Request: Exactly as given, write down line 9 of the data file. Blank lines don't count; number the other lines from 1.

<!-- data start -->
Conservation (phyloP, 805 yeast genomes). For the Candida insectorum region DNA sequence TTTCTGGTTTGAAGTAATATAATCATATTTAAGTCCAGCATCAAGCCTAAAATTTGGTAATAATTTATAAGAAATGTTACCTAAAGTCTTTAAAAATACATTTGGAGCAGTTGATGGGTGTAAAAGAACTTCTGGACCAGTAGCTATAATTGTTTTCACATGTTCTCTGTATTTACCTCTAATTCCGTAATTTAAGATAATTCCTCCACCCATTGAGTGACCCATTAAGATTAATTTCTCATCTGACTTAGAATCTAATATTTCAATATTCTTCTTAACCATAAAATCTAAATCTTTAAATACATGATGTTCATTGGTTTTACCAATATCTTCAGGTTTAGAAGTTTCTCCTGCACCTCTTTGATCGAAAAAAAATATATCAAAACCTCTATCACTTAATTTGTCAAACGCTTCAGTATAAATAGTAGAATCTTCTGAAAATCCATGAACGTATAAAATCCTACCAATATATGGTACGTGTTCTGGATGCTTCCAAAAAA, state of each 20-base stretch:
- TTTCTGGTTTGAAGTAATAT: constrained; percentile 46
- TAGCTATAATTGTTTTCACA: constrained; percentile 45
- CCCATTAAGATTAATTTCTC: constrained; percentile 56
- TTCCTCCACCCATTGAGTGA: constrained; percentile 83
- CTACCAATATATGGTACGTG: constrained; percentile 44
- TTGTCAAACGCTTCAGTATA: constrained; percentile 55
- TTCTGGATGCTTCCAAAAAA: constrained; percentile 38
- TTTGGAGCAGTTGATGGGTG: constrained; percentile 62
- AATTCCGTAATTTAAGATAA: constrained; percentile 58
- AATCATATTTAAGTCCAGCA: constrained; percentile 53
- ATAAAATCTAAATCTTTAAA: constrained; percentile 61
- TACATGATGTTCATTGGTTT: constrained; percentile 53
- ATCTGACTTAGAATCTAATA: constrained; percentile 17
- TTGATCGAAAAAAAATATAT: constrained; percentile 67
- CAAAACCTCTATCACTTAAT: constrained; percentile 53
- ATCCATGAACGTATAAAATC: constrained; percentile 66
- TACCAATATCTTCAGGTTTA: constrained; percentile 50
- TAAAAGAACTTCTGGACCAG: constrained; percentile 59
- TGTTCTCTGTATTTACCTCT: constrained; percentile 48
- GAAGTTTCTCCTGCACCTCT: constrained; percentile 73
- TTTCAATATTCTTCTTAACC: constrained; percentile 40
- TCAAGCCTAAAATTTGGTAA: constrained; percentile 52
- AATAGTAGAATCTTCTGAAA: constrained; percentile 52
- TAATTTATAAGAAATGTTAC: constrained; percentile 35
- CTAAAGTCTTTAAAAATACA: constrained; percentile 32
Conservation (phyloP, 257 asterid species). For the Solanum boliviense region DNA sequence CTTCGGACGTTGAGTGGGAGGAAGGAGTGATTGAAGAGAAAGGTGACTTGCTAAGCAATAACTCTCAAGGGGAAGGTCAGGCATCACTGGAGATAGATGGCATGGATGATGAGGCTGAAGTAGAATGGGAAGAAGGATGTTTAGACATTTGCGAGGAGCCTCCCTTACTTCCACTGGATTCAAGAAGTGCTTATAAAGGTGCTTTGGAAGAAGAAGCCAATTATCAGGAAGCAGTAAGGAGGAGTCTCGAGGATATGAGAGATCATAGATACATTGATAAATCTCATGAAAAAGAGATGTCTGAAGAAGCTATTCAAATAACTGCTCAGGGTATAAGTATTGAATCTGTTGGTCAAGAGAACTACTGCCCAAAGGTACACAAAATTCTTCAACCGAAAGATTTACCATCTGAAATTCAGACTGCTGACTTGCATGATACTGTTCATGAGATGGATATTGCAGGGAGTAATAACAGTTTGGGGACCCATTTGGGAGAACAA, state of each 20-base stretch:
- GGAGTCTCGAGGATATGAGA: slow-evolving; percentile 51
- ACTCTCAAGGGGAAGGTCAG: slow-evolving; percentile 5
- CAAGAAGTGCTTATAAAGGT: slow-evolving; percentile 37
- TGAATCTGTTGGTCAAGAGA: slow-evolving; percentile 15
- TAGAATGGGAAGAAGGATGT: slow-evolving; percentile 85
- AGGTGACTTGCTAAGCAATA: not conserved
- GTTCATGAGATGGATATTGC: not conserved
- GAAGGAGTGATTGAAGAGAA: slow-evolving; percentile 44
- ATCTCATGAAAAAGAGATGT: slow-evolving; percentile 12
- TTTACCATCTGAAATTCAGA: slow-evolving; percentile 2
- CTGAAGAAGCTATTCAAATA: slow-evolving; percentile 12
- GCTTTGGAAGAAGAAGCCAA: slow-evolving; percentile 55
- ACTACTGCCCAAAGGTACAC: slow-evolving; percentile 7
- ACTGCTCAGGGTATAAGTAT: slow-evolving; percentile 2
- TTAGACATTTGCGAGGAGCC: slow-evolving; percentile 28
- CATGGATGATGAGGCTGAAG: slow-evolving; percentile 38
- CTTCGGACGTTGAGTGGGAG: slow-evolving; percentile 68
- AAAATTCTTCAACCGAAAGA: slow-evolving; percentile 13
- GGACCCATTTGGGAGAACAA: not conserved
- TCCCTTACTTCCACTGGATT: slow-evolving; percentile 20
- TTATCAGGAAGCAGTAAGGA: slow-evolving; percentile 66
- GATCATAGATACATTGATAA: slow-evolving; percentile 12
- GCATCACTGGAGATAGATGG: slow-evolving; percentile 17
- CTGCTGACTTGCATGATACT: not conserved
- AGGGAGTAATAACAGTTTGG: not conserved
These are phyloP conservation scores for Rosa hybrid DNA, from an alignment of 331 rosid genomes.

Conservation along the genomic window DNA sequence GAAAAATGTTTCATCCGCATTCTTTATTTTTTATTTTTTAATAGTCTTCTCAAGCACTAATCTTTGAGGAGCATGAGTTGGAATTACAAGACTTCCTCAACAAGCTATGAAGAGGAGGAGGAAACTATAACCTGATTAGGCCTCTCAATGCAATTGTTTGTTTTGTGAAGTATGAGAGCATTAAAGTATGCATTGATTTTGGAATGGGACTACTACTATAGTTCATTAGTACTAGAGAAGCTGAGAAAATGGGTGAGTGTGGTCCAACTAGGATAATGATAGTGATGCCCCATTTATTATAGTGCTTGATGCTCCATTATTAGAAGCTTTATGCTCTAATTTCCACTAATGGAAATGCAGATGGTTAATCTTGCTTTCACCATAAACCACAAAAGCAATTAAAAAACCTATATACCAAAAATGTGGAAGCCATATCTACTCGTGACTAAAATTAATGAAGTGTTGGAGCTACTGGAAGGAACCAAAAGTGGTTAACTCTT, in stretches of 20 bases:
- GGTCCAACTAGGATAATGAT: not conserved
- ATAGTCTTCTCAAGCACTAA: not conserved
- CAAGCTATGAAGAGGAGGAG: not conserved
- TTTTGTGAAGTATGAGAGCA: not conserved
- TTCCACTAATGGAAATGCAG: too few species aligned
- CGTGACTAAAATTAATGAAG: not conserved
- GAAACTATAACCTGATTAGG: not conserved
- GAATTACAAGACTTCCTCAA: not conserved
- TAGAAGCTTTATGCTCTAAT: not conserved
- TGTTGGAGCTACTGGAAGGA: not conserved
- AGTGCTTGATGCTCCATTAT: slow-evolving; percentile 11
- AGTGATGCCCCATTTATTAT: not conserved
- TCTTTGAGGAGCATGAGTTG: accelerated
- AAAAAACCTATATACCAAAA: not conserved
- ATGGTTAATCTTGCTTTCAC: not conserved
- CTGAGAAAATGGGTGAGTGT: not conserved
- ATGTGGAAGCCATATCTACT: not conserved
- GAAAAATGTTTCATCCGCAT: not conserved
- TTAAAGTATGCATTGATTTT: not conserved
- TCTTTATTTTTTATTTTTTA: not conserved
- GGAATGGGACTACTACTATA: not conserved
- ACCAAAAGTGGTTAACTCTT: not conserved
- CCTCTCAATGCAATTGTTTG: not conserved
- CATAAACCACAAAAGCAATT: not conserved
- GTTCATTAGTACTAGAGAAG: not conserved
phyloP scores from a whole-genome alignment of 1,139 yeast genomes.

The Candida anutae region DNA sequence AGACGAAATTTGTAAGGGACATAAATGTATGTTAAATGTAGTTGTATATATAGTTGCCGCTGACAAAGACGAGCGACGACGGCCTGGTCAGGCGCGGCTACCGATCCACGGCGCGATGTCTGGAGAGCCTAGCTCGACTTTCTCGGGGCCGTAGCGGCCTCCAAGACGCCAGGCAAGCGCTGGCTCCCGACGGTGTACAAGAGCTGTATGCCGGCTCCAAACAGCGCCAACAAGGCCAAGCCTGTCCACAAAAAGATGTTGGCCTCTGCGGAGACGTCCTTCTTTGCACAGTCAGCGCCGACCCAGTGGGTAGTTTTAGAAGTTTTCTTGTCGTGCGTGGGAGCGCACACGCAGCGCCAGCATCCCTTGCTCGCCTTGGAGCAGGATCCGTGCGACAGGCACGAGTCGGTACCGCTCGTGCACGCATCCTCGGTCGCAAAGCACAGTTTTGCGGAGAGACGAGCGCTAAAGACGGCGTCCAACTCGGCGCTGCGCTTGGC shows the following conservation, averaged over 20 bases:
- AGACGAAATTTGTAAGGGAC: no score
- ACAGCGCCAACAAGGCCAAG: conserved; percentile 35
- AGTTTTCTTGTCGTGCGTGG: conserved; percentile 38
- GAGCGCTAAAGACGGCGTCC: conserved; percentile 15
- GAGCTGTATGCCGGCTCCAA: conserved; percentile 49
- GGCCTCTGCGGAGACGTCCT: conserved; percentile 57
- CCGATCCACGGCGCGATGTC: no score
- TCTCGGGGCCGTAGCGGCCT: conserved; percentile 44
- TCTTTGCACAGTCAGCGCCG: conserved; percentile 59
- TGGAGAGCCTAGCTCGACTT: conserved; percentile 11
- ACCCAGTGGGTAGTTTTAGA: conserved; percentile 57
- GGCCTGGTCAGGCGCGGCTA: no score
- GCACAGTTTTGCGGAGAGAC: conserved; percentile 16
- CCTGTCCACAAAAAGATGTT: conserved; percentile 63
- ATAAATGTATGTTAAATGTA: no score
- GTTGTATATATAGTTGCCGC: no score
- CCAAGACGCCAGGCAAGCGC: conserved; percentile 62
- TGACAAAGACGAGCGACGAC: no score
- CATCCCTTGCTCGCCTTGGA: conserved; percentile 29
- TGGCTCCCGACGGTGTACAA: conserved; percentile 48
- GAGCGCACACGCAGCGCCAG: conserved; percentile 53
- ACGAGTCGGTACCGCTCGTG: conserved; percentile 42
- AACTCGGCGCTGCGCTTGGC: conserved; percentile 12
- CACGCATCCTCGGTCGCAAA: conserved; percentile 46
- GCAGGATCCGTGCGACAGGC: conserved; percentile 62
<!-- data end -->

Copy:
- TTTGGAGCAGTTGATGGGTG: constrained; percentile 62